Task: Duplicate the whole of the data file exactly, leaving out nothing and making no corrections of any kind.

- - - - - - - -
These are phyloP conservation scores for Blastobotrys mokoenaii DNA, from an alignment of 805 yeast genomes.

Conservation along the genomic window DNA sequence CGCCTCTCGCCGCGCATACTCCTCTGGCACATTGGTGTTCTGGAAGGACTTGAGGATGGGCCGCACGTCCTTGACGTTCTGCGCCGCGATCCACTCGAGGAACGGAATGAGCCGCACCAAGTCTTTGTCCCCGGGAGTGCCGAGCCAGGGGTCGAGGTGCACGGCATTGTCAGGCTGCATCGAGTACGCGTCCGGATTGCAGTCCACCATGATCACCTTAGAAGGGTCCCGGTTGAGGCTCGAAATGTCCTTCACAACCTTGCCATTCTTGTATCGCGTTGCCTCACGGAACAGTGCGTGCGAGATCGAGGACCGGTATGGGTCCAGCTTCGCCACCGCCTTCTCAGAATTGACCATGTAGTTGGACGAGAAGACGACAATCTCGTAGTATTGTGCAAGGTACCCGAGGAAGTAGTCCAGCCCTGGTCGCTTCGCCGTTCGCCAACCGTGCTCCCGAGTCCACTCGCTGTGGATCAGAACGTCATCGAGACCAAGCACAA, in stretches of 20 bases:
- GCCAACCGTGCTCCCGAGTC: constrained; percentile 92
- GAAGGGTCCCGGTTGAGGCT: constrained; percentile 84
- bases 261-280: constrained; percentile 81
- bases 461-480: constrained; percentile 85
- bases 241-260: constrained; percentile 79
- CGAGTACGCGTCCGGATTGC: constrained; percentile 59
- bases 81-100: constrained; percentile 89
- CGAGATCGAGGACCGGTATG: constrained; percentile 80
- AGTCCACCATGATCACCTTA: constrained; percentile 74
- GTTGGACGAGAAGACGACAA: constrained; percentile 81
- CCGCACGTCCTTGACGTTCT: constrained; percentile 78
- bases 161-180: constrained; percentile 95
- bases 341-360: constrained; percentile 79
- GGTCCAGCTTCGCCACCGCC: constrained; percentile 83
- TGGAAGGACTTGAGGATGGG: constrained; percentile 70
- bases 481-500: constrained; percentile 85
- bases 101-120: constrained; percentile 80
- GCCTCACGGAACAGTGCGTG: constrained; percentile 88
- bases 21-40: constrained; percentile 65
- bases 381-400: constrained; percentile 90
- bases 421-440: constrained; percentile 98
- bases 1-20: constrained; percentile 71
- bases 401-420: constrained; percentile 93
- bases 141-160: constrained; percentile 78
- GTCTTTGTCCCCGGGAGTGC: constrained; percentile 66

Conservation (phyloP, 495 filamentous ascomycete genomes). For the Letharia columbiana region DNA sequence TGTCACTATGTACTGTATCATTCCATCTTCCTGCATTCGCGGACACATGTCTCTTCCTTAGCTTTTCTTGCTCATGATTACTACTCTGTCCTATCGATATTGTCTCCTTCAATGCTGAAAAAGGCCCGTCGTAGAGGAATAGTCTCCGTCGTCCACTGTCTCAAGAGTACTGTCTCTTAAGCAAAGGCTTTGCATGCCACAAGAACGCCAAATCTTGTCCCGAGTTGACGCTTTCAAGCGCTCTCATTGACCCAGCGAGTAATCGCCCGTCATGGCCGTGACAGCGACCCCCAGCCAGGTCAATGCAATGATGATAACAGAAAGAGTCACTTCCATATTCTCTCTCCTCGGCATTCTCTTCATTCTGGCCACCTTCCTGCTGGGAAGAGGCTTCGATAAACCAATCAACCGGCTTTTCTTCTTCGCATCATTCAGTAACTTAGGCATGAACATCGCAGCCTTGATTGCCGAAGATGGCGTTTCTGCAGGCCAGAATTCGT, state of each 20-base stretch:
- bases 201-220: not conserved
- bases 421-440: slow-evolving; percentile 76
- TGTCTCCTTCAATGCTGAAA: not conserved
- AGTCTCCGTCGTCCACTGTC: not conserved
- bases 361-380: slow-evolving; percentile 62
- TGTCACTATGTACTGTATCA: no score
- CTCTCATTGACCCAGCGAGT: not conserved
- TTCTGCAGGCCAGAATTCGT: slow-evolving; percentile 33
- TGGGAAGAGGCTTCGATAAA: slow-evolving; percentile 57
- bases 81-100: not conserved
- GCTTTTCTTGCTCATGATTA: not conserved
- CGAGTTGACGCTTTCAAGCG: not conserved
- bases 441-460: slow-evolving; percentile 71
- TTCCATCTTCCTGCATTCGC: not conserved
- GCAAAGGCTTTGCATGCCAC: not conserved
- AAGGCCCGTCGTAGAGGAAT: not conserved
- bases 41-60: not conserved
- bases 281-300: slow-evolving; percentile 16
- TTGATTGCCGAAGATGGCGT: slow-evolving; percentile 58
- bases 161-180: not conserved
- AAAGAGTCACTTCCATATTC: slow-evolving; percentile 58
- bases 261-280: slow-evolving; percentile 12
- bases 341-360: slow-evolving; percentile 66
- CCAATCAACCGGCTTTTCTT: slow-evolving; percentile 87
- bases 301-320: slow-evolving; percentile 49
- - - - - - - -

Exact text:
These are phyloP conservation scores for Blastobotrys mokoenaii DNA, from an alignment of 805 yeast genomes.

Conservation along the genomic window DNA sequence CGCCTCTCGCCGCGCATACTCCTCTGGCACATTGGTGTTCTGGAAGGACTTGAGGATGGGCCGCACGTCCTTGACGTTCTGCGCCGCGATCCACTCGAGGAACGGAATGAGCCGCACCAAGTCTTTGTCCCCGGGAGTGCCGAGCCAGGGGTCGAGGTGCACGGCATTGTCAGGCTGCATCGAGTACGCGTCCGGATTGCAGTCCACCATGATCACCTTAGAAGGGTCCCGGTTGAGGCTCGAAATGTCCTTCACAACCTTGCCATTCTTGTATCGCGTTGCCTCACGGAACAGTGCGTGCGAGATCGAGGACCGGTATGGGTCCAGCTTCGCCACCGCCTTCTCAGAATTGACCATGTAGTTGGACGAGAAGACGACAATCTCGTAGTATTGTGCAAGGTACCCGAGGAAGTAGTCCAGCCCTGGTCGCTTCGCCGTTCGCCAACCGTGCTCCCGAGTCCACTCGCTGTGGATCAGAACGTCATCGAGACCAAGCACAA, in stretches of 20 bases:
- GCCAACCGTGCTCCCGAGTC: constrained; percentile 92
- GAAGGGTCCCGGTTGAGGCT: constrained; percentile 84
- bases 261-280: constrained; percentile 81
- bases 461-480: constrained; percentile 85
- bases 241-260: constrained; percentile 79
- CGAGTACGCGTCCGGATTGC: constrained; percentile 59
- bases 81-100: constrained; percentile 89
- CGAGATCGAGGACCGGTATG: constrained; percentile 80
- AGTCCACCATGATCACCTTA: constrained; percentile 74
- GTTGGACGAGAAGACGACAA: constrained; percentile 81
- CCGCACGTCCTTGACGTTCT: constrained; percentile 78
- bases 161-180: constrained; percentile 95
- bases 341-360: constrained; percentile 79
- GGTCCAGCTTCGCCACCGCC: constrained; percentile 83
- TGGAAGGACTTGAGGATGGG: constrained; percentile 70
- bases 481-500: constrained; percentile 85
- bases 101-120: constrained; percentile 80
- GCCTCACGGAACAGTGCGTG: constrained; percentile 88
- bases 21-40: constrained; percentile 65
- bases 381-400: constrained; percentile 90
- bases 421-440: constrained; percentile 98
- bases 1-20: constrained; percentile 71
- bases 401-420: constrained; percentile 93
- bases 141-160: constrained; percentile 78
- GTCTTTGTCCCCGGGAGTGC: constrained; percentile 66

Conservation (phyloP, 495 filamentous ascomycete genomes). For the Letharia columbiana region DNA sequence TGTCACTATGTACTGTATCATTCCATCTTCCTGCATTCGCGGACACATGTCTCTTCCTTAGCTTTTCTTGCTCATGATTACTACTCTGTCCTATCGATATTGTCTCCTTCAATGCTGAAAAAGGCCCGTCGTAGAGGAATAGTCTCCGTCGTCCACTGTCTCAAGAGTACTGTCTCTTAAGCAAAGGCTTTGCATGCCACAAGAACGCCAAATCTTGTCCCGAGTTGACGCTTTCAAGCGCTCTCATTGACCCAGCGAGTAATCGCCCGTCATGGCCGTGACAGCGACCCCCAGCCAGGTCAATGCAATGATGATAACAGAAAGAGTCACTTCCATATTCTCTCTCCTCGGCATTCTCTTCATTCTGGCCACCTTCCTGCTGGGAAGAGGCTTCGATAAACCAATCAACCGGCTTTTCTTCTTCGCATCATTCAGTAACTTAGGCATGAACATCGCAGCCTTGATTGCCGAAGATGGCGTTTCTGCAGGCCAGAATTCGT, state of each 20-base stretch:
- bases 201-220: not conserved
- bases 421-440: slow-evolving; percentile 76
- TGTCTCCTTCAATGCTGAAA: not conserved
- AGTCTCCGTCGTCCACTGTC: not conserved
- bases 361-380: slow-evolving; percentile 62
- TGTCACTATGTACTGTATCA: no score
- CTCTCATTGACCCAGCGAGT: not conserved
- TTCTGCAGGCCAGAATTCGT: slow-evolving; percentile 33
- TGGGAAGAGGCTTCGATAAA: slow-evolving; percentile 57
- bases 81-100: not conserved
- GCTTTTCTTGCTCATGATTA: not conserved
- CGAGTTGACGCTTTCAAGCG: not conserved
- bases 441-460: slow-evolving; percentile 71
- TTCCATCTTCCTGCATTCGC: not conserved
- GCAAAGGCTTTGCATGCCAC: not conserved
- AAGGCCCGTCGTAGAGGAAT: not conserved
- bases 41-60: not conserved
- bases 281-300: slow-evolving; percentile 16
- TTGATTGCCGAAGATGGCGT: slow-evolving; percentile 58
- bases 161-180: not conserved
- AAAGAGTCACTTCCATATTC: slow-evolving; percentile 58
- bases 261-280: slow-evolving; percentile 12
- bases 341-360: slow-evolving; percentile 66
- CCAATCAACCGGCTTTTCTT: slow-evolving; percentile 87
- bases 301-320: slow-evolving; percentile 49